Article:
We stand at the threshold of a new school year. In the coming weeks, we will be getting acquainted and forming new relationships with our students. We will be starting a new journey of learning and teaching. We will watch our students grow and mature. They will build new skills, gain new knowledge, and build new confidence. These are the reasons we chose to be educators. Few other professions offer such rewards and opportunities to make a difference in the lives we touch.
We also know that the coming year will bring a good measure of stress, pressure, and frustration. These, too, are predictable elements in the lives of educators. However, the impact they have on us and our well-being is within our control. We can allow these experiences to drive our emotions and control our lives, or we can develop skills, habits, and strategies to counter them. Now—before we find ourselves facing the inevitable uncertainty, complexity, and conflicting emotions ahead—is a good time to commit ourselves to becoming a more resilient person and professional.
The good news is that we can learn the skills and develop the habits associated with managing difficult situations. Being resilient is not confined to those who “were born that way.” However, we need to avoid delaying this important work until we are already feeling overburdened with stress and exhaustion.
Starting now before we are fully experiencing the intensity of our day-to-day work can provide the space to develop new skills, try out some new perspectives, and focus on effective strategies that work for us. Ramping up this work now can help us to be better prepared and build our resilience before we begin to feel overwhelmed.
The American Psychological Association identifies four key factors that define resilience: capacity to make and carry out realistic plans, a positive view of ourselves and confidence in our strengths and abilities, communication and problem-solving skills, and capacity to manage strong feelings and impulses. Obviously, the greater our strengths in these areas, the better able we will be to protect our emotional well-being while attending to the needs of our students.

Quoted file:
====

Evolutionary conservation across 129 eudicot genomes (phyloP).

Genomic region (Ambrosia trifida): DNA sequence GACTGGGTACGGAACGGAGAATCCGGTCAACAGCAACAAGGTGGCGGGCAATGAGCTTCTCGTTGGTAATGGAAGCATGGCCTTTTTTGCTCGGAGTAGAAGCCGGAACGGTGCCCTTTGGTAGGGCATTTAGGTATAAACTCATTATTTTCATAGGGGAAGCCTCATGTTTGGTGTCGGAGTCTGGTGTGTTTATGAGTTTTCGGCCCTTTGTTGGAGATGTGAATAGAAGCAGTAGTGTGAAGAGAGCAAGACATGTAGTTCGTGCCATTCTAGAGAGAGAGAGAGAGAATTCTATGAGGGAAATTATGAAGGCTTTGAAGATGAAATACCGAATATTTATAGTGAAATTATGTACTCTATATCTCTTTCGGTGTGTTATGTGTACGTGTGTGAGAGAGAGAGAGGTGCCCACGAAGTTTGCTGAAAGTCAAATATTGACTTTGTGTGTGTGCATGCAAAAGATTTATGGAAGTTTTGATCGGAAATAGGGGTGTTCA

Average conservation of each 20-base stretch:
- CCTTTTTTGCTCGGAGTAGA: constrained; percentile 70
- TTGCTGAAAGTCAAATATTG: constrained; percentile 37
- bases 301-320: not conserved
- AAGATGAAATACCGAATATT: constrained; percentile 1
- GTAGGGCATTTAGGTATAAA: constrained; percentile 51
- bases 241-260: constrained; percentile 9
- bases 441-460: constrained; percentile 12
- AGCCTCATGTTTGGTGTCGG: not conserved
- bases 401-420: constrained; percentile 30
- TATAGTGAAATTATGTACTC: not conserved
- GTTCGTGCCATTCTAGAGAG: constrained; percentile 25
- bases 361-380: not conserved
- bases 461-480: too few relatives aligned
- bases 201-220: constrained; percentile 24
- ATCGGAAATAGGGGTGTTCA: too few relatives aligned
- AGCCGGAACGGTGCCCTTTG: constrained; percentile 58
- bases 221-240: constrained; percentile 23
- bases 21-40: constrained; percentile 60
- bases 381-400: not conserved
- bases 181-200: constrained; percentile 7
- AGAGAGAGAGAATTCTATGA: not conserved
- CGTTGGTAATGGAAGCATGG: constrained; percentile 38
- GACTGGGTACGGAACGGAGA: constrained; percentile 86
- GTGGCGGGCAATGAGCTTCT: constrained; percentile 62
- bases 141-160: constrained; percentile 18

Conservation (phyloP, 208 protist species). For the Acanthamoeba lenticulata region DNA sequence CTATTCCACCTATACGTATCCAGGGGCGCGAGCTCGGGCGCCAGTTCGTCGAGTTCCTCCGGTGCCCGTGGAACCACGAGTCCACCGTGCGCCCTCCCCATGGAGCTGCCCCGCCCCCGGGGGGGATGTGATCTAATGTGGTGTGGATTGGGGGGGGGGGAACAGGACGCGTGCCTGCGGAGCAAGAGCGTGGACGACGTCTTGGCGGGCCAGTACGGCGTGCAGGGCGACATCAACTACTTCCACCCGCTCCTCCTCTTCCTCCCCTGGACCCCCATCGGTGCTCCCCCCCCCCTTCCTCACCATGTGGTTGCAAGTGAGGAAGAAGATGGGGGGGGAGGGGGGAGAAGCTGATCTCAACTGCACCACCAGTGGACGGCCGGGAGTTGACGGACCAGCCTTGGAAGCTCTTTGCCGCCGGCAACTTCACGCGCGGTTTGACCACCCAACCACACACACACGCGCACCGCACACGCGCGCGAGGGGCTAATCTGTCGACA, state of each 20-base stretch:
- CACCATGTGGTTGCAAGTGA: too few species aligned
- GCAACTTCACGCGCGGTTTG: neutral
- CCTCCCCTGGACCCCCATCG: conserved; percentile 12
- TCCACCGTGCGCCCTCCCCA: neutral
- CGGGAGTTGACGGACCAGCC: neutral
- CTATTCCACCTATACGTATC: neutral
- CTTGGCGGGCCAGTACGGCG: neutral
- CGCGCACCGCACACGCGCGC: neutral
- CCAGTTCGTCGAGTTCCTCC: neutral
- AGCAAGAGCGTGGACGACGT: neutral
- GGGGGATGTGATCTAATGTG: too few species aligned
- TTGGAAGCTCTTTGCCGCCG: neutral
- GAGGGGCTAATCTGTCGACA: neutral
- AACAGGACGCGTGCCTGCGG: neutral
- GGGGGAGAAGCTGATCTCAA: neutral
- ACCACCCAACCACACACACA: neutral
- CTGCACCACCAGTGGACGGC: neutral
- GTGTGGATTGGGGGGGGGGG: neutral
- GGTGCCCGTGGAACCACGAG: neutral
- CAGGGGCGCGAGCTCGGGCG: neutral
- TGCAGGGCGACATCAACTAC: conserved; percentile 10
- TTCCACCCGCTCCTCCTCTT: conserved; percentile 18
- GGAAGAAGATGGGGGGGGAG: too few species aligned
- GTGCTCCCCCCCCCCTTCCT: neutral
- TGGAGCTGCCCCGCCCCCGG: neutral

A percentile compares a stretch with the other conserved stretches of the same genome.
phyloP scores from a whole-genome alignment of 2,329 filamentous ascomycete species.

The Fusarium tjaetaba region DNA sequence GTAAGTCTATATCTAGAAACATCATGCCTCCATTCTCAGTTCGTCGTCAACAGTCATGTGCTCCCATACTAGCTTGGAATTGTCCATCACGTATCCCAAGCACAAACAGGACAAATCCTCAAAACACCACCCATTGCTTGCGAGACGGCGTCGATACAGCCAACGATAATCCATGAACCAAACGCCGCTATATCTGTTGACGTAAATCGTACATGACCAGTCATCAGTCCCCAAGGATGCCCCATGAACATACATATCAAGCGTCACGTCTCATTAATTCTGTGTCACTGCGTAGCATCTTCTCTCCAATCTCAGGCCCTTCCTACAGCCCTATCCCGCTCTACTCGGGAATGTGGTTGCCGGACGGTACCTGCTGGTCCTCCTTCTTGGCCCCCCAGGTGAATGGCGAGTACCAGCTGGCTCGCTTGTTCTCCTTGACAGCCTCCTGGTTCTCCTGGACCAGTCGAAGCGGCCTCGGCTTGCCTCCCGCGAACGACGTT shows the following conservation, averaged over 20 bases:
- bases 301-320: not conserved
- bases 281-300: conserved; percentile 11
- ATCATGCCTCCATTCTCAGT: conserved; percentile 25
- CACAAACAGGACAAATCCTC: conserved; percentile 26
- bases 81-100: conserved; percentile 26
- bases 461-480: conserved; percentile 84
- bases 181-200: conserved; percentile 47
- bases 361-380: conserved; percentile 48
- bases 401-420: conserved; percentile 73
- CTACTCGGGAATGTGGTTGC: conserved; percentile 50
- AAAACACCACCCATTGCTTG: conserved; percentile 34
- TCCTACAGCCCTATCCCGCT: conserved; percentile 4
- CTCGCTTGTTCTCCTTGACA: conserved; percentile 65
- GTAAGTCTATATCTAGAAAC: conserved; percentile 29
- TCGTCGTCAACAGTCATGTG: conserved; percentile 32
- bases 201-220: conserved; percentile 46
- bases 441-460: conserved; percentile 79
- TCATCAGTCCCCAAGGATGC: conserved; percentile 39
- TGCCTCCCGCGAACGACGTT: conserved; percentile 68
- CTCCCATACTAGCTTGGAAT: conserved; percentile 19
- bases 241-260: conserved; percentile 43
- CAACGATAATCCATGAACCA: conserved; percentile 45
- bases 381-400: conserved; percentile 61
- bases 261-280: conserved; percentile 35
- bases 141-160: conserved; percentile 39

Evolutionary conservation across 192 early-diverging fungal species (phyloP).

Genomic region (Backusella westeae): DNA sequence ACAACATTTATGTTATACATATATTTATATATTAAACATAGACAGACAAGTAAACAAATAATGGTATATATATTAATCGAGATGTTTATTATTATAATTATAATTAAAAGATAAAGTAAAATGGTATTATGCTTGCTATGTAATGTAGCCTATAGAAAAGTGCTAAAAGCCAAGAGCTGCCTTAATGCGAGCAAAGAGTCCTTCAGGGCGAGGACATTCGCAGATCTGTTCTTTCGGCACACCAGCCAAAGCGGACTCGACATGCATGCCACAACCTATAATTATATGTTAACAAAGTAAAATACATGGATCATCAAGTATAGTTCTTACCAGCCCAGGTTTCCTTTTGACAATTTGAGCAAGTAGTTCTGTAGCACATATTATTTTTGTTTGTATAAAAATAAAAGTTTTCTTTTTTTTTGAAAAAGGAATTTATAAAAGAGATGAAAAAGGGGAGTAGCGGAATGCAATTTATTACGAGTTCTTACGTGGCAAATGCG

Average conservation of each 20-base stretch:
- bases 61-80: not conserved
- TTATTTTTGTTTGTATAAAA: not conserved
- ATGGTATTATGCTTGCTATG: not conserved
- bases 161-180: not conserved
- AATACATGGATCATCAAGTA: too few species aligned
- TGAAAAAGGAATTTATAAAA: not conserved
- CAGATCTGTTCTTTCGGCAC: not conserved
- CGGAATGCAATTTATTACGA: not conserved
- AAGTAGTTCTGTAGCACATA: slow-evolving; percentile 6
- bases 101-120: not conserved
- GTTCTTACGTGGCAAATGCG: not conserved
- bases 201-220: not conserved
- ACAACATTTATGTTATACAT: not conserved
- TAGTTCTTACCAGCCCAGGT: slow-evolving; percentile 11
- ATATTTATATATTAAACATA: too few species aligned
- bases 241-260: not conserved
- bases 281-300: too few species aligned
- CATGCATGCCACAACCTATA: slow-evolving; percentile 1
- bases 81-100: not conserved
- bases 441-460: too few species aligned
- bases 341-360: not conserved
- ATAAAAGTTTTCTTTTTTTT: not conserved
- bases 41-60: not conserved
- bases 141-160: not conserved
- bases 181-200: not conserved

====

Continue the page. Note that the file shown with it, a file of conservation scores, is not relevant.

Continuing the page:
So, how can we develop the resilience necessary to confront and prevail with the challenges that may lie ahead? Here are five strategies to consider.
First, we can build and expand our network of trusting relationships inside and beyond our profession. The more people with whom we can confide and from whom we can receive advice and support, the more options and support we can tap. Often it’s enough just knowing we have someone who is willing to listen, understands us, and can provide us with reassurance and another perspective.
Second, we can identify and set realistic goals in areas of our personal and professional lives over which we have control. When we focus our attention and efforts in areas where we control the key variables, we can build confidence in our abilities and develop a positive view of ourselves, despite what may be happening elsewhere.
Third, we can develop routines to build and protect our emotional and physical health. Physical exercise can do much to counter the impact of stress and frustration. It can lead to better sleep. An exercise routine can also contribute to a sense of control and a positive view of who we are. Yoga, meditation, and even going for regular walks can also provide important benefits. The consistency of a routine can send a signal to our minds and bodies that it is time to relax, even when we are feeling pressure and stress.
Fourth, we can build the habit of focusing on the gap that exists between what happens in our lives and our response or reaction to it. Obviously, we cannot always control what happens around or to us. However, we can always choose what we will think and which actions we will take in response. This insight can provide a sense of control, give us time to manage our emotions, and avoid reactions that can add to our frustrations and feelings of regret.
Fifth, we can accept that we cannot control everything. Obviously, some things in our lives, personal and professional, are beyond our control and influence. Yet, our need to control can leave us frustrated and depressed. The energy we spend wishing things were different and the frustration we allow to build in us can deplete the mental and emotional resources we need to be healthy and happy. Sometimes, our best strategy is to let go and focus elsewhere.
Some of us are about to begin the new year in the next few weeks. Others may have more time before students return. Regardless, the best time to develop the skills, habits, and attitudes to carry us through the coming year is right now. Consider choosing one, two, or three of the strategies and get started.